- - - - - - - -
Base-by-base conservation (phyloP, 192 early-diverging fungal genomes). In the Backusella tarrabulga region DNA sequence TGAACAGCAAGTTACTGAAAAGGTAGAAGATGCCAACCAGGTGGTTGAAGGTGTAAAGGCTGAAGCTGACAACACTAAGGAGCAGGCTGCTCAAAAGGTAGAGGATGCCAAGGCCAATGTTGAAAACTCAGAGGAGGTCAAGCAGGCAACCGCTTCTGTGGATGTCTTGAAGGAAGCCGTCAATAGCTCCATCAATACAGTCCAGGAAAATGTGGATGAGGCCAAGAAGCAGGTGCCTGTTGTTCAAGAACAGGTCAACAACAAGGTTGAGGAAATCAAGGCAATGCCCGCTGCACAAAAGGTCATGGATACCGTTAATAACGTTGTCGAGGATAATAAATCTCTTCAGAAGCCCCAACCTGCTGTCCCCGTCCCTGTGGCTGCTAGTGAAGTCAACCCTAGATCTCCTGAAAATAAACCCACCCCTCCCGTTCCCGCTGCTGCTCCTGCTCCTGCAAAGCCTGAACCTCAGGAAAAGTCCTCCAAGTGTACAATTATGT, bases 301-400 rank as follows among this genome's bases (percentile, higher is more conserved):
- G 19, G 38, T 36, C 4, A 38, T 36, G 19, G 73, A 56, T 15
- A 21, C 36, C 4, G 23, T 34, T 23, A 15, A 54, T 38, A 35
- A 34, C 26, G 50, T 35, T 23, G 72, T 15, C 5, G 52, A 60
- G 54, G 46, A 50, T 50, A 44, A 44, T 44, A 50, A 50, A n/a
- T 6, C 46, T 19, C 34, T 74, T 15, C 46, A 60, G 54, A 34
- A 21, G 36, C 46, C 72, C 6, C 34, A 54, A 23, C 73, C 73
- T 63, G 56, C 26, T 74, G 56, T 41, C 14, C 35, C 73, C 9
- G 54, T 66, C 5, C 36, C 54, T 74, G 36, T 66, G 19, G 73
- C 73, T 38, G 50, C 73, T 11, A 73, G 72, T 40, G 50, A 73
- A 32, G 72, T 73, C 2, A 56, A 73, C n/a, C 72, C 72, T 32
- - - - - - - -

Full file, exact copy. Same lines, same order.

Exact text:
Base-by-base conservation (phyloP, 192 early-diverging fungal genomes). In the Backusella tarrabulga region DNA sequence TGAACAGCAAGTTACTGAAAAGGTAGAAGATGCCAACCAGGTGGTTGAAGGTGTAAAGGCTGAAGCTGACAACACTAAGGAGCAGGCTGCTCAAAAGGTAGAGGATGCCAAGGCCAATGTTGAAAACTCAGAGGAGGTCAAGCAGGCAACCGCTTCTGTGGATGTCTTGAAGGAAGCCGTCAATAGCTCCATCAATACAGTCCAGGAAAATGTGGATGAGGCCAAGAAGCAGGTGCCTGTTGTTCAAGAACAGGTCAACAACAAGGTTGAGGAAATCAAGGCAATGCCCGCTGCACAAAAGGTCATGGATACCGTTAATAACGTTGTCGAGGATAATAAATCTCTTCAGAAGCCCCAACCTGCTGTCCCCGTCCCTGTGGCTGCTAGTGAAGTCAACCCTAGATCTCCTGAAAATAAACCCACCCCTCCCGTTCCCGCTGCTGCTCCTGCTCCTGCAAAGCCTGAACCTCAGGAAAAGTCCTCCAAGTGTACAATTATGT, bases 301-400 rank as follows among this genome's bases (percentile, higher is more conserved):
- G 19, G 38, T 36, C 4, A 38, T 36, G 19, G 73, A 56, T 15
- A 21, C 36, C 4, G 23, T 34, T 23, A 15, A 54, T 38, A 35
- A 34, C 26, G 50, T 35, T 23, G 72, T 15, C 5, G 52, A 60
- G 54, G 46, A 50, T 50, A 44, A 44, T 44, A 50, A 50, A n/a
- T 6, C 46, T 19, C 34, T 74, T 15, C 46, A 60, G 54, A 34
- A 21, G 36, C 46, C 72, C 6, C 34, A 54, A 23, C 73, C 73
- T 63, G 56, C 26, T 74, G 56, T 41, C 14, C 35, C 73, C 9
- G 54, T 66, C 5, C 36, C 54, T 74, G 36, T 66, G 19, G 73
- C 73, T 38, G 50, C 73, T 11, A 73, G 72, T 40, G 50, A 73
- A 32, G 72, T 73, C 2, A 56, A 73, C n/a, C 72, C 72, T 32